Home' Be : Issue 8 Contents underwear sni ng left her bored and disappointed.
"Perhaps shock is the new comedy. If so, I'll take endless
repeats of awlty owers thanks all the same," she writes on
the ABC site.
Denying that she is humourless and that comedy cannot
be analysed, Davis says she did like earlier versions of e
Chaser's War on verything, such as CNNNN and their political
doorstops. But she saw more recent work, such as the 'Wish
Foundation' skit on terminally ill children, as controversy
for its own sake and e Chaser trying to top its APEC jail
"Whether the Wish Foundation went too far or not,
I just didn't think it was particularly funny," says Davis.
"But it got them on the news. Most comedy has a use-by
date, whether it is ath & im, Seinfeld or e O ce. ey have
to know when to stop and the smart ones do."
Interestingly, Davis has made the TV mockumentary
genre in Australia, and overseas, her field of specialist
research and has written a PhD thesis
entitled 'Televisual Control: e
Resistance of the Mockumentary'.
Taking an historical perspective, she
has researched Nor man Gunston,
Graham Kennedy and Edna Everage,
through to the present day, with
shows such as Chris Lilley's Summer
Heights High and We Can e Heroes and
e O ce.
Davis has also been awarded a two -year CQUniversity
Research Advancement Award Scheme Early Career
Fellowship, to start in June 2010, where she will convene the
Cultural Studies and Education Special Interest Group at the
newly-for med Learning and Teaching Education Research
Centre. " e fellowship will allow me to further research
the history of the mockumentary and hopefully what may
happen with it in the future as a TV form," she says.
" ere hasn't been a lot written about it. Comedy is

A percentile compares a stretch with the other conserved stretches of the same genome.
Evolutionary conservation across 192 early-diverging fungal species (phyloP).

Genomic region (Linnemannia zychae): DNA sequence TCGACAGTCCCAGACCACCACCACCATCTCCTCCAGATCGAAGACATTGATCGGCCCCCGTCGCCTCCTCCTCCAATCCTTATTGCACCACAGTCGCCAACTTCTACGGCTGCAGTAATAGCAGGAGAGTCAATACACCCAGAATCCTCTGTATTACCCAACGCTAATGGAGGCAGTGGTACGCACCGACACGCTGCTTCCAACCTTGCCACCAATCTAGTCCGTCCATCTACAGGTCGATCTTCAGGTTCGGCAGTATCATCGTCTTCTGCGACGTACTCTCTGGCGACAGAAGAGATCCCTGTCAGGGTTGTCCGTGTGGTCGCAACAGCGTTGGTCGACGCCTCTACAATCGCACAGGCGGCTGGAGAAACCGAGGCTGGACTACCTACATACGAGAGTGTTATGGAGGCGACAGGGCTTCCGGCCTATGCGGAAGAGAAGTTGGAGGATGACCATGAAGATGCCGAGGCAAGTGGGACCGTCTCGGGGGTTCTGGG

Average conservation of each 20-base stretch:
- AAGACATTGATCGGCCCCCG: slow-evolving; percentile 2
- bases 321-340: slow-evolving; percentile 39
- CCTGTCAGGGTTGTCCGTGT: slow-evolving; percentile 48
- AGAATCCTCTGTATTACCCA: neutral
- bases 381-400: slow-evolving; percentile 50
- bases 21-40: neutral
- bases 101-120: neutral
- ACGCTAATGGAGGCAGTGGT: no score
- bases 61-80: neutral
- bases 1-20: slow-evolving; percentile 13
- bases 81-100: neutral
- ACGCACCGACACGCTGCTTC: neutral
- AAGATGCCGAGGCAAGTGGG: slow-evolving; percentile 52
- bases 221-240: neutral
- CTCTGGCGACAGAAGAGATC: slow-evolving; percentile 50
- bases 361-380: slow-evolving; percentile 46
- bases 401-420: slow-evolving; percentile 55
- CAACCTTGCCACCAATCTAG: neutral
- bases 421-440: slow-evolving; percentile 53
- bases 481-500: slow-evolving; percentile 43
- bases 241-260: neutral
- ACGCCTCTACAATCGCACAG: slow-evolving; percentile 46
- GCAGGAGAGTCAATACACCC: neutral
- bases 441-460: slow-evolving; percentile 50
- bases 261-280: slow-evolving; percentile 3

often seen as the poor cousin of TV drama, but it has always
interested me. It's still a vital part of the fabric of society, so
I think it is still really important to look at it and see what is
going on there because it's about who we are."
Comedy is culturally specific and some comedy shows
can cross continents, says Davis. "I think Lilley's work has
translated well to cable television in America, which tells
us there is a universality to the themes and characters he
However, others such as e Chaser don't cross borders
well and sometimes push the boundaries of decency --
because they now legally can. So in some cases, a heavier
editorial hand may be needed, Davis argues.
Fellow CQUniversity academic Dr Alan Keen agrees, but
adds that boundaries should be defined by the marketplace
and legal limits, rather than by censorship. "Consumers
have the final word. If the directors are constantly producing
stupid topics, there'll be nobody wanting to buy the program
and obviously these shows will wither away," he says.
"According to the law, we have boundaries and we can't
go beyond them. On a TV program, I can't use so- called
demeaning language against African-Americans. But
the law changes. And it's very hard to draw a line. It's the
product of our modern society and modern democratic life.
ree hundred years ago, in any country, nobody could
criticise the government or the religious hierarchy, because
they would be sentenced. So the very fact that we have a
system that now we can make fun of -- that we would have
been persec uted for before -- is a good thing."
And what of the future of the TV mockumentary? Wendy
Davis says: " ere has been lots of talk about the impact
of the web on TV, but I think TV will adapt. Television is
just as important c ulturally as film and podcasts and will
remain so for some time. And with digital channels and
gover nments investing money in this technology the
future looks good." ●
Chris Lilley as
from the Logie
The Chaser team
LILLEY'S WORK HAS TRANSLATED
WELL TO CABLE TV IN AMERICA,
WHICH TELLS US THERE IS A
UNIVERSALITY TO THE THEMES AND
CHARACTERS HE HAS DEVELOPED.
PHOTOS:COURTESYOF PRINCESSPICTURES,CREATIVEREPRESENTATION,THECHASERBROADCASTING LIMITED
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